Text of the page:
I'm assuming that almost everyone reading this absolutely loves going to gigs. There aren't many better feelings than going to a venue to see one of your favourite bands and singing and dancing the night away. The three most important ingredients to help make a successful gig are quality bands (of which there a many in the punk world), a great crowd and an excellent venue. This column is about what I think makes the latter.
First and foremost for me is the ability to get a good view of the stage. I'm not the tallest so it's very frustrating if I'm at a gig and I have to try and watch over somebody's shoulder or just stare at the back of their head for the entire set. This means I always find venues with a higher stage better. Sure it makes it harder for people to get on the stage to stage-dive but I can see and that's more important to me. The Montague Arm in South London has a perfect stage for seeing gigs. I've been to a number of gigs there (including a sold out RVIVR gig) and have never had a difficult time seeing the stage. Something else I always find to be quite frustrating at gigs is when stages have a gigantic pillar in the middle of the stage. I assume most of the time they are there for the structural integrity of the building but it can be annoying if you are towards the back of a room and have to keep peering round a pillar to see the stage.
Another important part of a good venue is the sound. Music is obviously something you listen to so sound at a gig is everything! There is nothing worse than a gig with terrible sound. Admittedly I don't want to hear a band live and it be a exact replica of the CD but I also want to be able hear the band properly. Too often I've been to gigs when drums have drowned everything out or the singer’s voice is at a strange pitch or the sound person can't set up horns properly. It's not good for the bands and it's not good for the fans if the sound at a gig is bad. If you're hearing a band for the first time and the sound is terrible it's quite probable you will come away from the gig thinking that band wasn't very good. Having a good sound person at a gig is so, so important. Not only do they make a band sound great but they play a big part in making sure the whole gig runs smoothly. It's important for a gig to run on time, especially the support bands. A lot of places have very strict curfews so if the support bands are delayed or even overrun that means the headline act will have to cut their set short or even skip their encore, and that's definitely not good. One venue in particular that I think does a great job with sound and also running a show is the Camden Underworld. I've been to that venue more than any other and I can't remember ever thinking that the sound is bad.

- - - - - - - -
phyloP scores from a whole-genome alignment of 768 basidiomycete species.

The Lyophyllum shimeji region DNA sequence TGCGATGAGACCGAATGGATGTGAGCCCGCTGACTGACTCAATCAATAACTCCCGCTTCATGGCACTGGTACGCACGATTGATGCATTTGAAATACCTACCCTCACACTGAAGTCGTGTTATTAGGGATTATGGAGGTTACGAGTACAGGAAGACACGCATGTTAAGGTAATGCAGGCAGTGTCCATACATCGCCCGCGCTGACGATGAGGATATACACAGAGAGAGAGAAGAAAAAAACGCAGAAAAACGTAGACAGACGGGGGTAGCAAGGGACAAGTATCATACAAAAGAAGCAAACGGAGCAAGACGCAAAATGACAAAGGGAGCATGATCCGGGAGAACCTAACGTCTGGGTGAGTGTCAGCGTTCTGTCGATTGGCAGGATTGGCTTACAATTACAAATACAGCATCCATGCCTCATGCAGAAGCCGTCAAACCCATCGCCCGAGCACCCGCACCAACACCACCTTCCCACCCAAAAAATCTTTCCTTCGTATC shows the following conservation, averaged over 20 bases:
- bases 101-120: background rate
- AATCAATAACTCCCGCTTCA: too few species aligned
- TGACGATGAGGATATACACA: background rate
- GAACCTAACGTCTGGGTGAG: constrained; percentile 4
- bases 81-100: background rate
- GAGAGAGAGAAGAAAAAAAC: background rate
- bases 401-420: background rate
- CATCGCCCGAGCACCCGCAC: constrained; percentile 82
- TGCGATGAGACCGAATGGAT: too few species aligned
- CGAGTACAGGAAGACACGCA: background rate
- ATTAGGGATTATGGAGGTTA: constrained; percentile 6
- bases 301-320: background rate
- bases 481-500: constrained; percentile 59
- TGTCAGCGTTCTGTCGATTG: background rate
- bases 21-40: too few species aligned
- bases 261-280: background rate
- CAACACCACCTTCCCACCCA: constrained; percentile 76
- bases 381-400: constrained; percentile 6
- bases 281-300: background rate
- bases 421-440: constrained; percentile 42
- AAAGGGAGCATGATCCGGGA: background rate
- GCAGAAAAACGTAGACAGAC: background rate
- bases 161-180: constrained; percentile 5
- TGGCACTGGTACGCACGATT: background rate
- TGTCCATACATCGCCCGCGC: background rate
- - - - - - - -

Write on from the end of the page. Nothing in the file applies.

For me personally, location is another important factor in a good venue. The majority of gigs I go to are in London so obviously I use the tube to get around. Also my sense of direction is terrible, if I didn't have Google maps on my phone I would never find any venues. When I'm looking at gigs I've often had doubts about going to a gig that's hidden away or is a good walk from the nearest tube station. One venue that comes to mind is The Windmill in Brixton. Don't get me wrong, I absolutely love The Windmill as a venue, some of my all time favourite gigs have been there but it's such a long walk from the station. To be honest I'm not such a big fan of walking around Brixton in the middle of the night, often by myself. I like to feel safe and sometimes if a venue is a long walk from the tube I don’t.
Lastly something that is quite important to me in a venue is how they treat their customers. Something I've found from going to gigs in London and then going to gigs in other parts of the country is how expensive the drinks are in London compared to elsewhere. I'm completely tee-total so will probably only buy one or two drinks a night but I know that for gig goers who enjoy an alcoholic beverage and will often buy a lot more it must cost an absolute fortune! I was at Retro Bar in Manchester last October and bought two soft drinks and was shocked when the barman said it was £2. I was and am still amazed by that today. Having friendly door and security staff also makes a big difference at venues. Admittedly I'm sure they can meet some real idiots who make their job difficult and unpleasant but that's not everyone. If someone is rude to me it really sours me towards the venue. Everyone is there to have some good-natured fun so there's just no need to be rude or unhelpful.
So there we go, a good venue should have a visible stage, good sound, be located well, well priced drinks and staff who look after you. Seems quite obvious really.